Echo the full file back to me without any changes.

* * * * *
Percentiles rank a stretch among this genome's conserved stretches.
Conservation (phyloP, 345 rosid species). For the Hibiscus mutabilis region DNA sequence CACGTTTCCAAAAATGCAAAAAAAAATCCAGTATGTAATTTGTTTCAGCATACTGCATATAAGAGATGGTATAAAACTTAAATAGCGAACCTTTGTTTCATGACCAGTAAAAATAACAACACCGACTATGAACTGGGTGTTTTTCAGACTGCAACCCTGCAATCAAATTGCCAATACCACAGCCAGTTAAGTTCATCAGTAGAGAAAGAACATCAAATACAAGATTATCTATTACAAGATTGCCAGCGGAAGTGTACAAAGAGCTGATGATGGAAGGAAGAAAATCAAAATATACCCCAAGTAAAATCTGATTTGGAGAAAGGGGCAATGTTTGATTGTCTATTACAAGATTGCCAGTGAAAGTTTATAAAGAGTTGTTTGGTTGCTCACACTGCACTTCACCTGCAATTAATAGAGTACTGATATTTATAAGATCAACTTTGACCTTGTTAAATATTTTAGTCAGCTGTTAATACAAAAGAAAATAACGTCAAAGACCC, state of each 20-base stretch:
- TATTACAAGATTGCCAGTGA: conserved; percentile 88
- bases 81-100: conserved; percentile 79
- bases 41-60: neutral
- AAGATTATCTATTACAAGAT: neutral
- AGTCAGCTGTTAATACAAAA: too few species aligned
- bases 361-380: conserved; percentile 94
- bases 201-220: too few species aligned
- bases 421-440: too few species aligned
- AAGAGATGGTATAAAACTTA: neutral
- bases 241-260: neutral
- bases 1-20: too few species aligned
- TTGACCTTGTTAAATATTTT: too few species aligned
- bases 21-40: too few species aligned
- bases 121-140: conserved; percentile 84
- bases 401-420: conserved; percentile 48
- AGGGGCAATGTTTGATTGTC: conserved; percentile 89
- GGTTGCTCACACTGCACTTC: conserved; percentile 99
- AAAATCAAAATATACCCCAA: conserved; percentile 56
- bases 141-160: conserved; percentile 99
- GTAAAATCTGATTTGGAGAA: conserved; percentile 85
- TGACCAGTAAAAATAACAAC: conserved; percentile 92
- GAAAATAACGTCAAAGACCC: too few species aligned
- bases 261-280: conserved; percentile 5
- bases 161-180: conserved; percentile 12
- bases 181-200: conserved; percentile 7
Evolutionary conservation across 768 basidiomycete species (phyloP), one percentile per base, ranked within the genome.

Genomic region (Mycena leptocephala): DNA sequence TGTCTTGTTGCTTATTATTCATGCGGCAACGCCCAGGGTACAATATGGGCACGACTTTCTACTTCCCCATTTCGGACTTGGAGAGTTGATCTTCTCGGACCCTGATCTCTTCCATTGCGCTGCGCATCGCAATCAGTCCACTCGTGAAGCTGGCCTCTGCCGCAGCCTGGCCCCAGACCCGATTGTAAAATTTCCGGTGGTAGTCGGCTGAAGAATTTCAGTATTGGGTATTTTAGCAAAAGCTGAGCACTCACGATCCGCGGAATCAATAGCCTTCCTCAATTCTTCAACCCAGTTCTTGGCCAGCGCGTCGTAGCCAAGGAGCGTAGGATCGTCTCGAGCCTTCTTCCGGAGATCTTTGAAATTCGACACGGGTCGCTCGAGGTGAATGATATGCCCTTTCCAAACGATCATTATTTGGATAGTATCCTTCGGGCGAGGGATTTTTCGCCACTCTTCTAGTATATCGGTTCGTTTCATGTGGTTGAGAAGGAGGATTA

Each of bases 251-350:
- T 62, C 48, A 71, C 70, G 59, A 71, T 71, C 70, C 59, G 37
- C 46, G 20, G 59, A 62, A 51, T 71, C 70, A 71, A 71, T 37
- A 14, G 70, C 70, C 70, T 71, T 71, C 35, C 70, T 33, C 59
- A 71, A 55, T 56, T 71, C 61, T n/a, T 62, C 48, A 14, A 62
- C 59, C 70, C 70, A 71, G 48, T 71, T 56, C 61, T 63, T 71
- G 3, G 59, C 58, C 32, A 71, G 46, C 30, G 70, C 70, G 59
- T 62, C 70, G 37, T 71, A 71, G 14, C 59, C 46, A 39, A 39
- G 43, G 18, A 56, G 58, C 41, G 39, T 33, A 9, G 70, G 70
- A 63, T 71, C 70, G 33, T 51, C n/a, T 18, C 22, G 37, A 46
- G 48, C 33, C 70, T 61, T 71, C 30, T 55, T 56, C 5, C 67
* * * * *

Percentiles rank a stretch among this genome's conserved stretches.
Conservation (phyloP, 345 rosid species). For the Hibiscus mutabilis region DNA sequence CACGTTTCCAAAAATGCAAAAAAAAATCCAGTATGTAATTTGTTTCAGCATACTGCATATAAGAGATGGTATAAAACTTAAATAGCGAACCTTTGTTTCATGACCAGTAAAAATAACAACACCGACTATGAACTGGGTGTTTTTCAGACTGCAACCCTGCAATCAAATTGCCAATACCACAGCCAGTTAAGTTCATCAGTAGAGAAAGAACATCAAATACAAGATTATCTATTACAAGATTGCCAGCGGAAGTGTACAAAGAGCTGATGATGGAAGGAAGAAAATCAAAATATACCCCAAGTAAAATCTGATTTGGAGAAAGGGGCAATGTTTGATTGTCTATTACAAGATTGCCAGTGAAAGTTTATAAAGAGTTGTTTGGTTGCTCACACTGCACTTCACCTGCAATTAATAGAGTACTGATATTTATAAGATCAACTTTGACCTTGTTAAATATTTTAGTCAGCTGTTAATACAAAAGAAAATAACGTCAAAGACCC, state of each 20-base stretch:
- TATTACAAGATTGCCAGTGA: conserved; percentile 88
- bases 81-100: conserved; percentile 79
- bases 41-60: neutral
- AAGATTATCTATTACAAGAT: neutral
- AGTCAGCTGTTAATACAAAA: too few species aligned
- bases 361-380: conserved; percentile 94
- bases 201-220: too few species aligned
- bases 421-440: too few species aligned
- AAGAGATGGTATAAAACTTA: neutral
- bases 241-260: neutral
- bases 1-20: too few species aligned
- TTGACCTTGTTAAATATTTT: too few species aligned
- bases 21-40: too few species aligned
- bases 121-140: conserved; percentile 84
- bases 401-420: conserved; percentile 48
- AGGGGCAATGTTTGATTGTC: conserved; percentile 89
- GGTTGCTCACACTGCACTTC: conserved; percentile 99
- AAAATCAAAATATACCCCAA: conserved; percentile 56
- bases 141-160: conserved; percentile 99
- GTAAAATCTGATTTGGAGAA: conserved; percentile 85
- TGACCAGTAAAAATAACAAC: conserved; percentile 92
- GAAAATAACGTCAAAGACCC: too few species aligned
- bases 261-280: conserved; percentile 5
- bases 161-180: conserved; percentile 12
- bases 181-200: conserved; percentile 7
Evolutionary conservation across 768 basidiomycete species (phyloP), one percentile per base, ranked within the genome.

Genomic region (Mycena leptocephala): DNA sequence TGTCTTGTTGCTTATTATTCATGCGGCAACGCCCAGGGTACAATATGGGCACGACTTTCTACTTCCCCATTTCGGACTTGGAGAGTTGATCTTCTCGGACCCTGATCTCTTCCATTGCGCTGCGCATCGCAATCAGTCCACTCGTGAAGCTGGCCTCTGCCGCAGCCTGGCCCCAGACCCGATTGTAAAATTTCCGGTGGTAGTCGGCTGAAGAATTTCAGTATTGGGTATTTTAGCAAAAGCTGAGCACTCACGATCCGCGGAATCAATAGCCTTCCTCAATTCTTCAACCCAGTTCTTGGCCAGCGCGTCGTAGCCAAGGAGCGTAGGATCGTCTCGAGCCTTCTTCCGGAGATCTTTGAAATTCGACACGGGTCGCTCGAGGTGAATGATATGCCCTTTCCAAACGATCATTATTTGGATAGTATCCTTCGGGCGAGGGATTTTTCGCCACTCTTCTAGTATATCGGTTCGTTTCATGTGGTTGAGAAGGAGGATTA

Each of bases 251-350:
- T 62, C 48, A 71, C 70, G 59, A 71, T 71, C 70, C 59, G 37
- C 46, G 20, G 59, A 62, A 51, T 71, C 70, A 71, A 71, T 37
- A 14, G 70, C 70, C 70, T 71, T 71, C 35, C 70, T 33, C 59
- A 71, A 55, T 56, T 71, C 61, T n/a, T 62, C 48, A 14, A 62
- C 59, C 70, C 70, A 71, G 48, T 71, T 56, C 61, T 63, T 71
- G 3, G 59, C 58, C 32, A 71, G 46, C 30, G 70, C 70, G 59
- T 62, C 70, G 37, T 71, A 71, G 14, C 59, C 46, A 39, A 39
- G 43, G 18, A 56, G 58, C 41, G 39, T 33, A 9, G 70, G 70
- A 63, T 71, C 70, G 33, T 51, C n/a, T 18, C 22, G 37, A 46
- G 48, C 33, C 70, T 61, T 71, C 30, T 55, T 56, C 5, C 67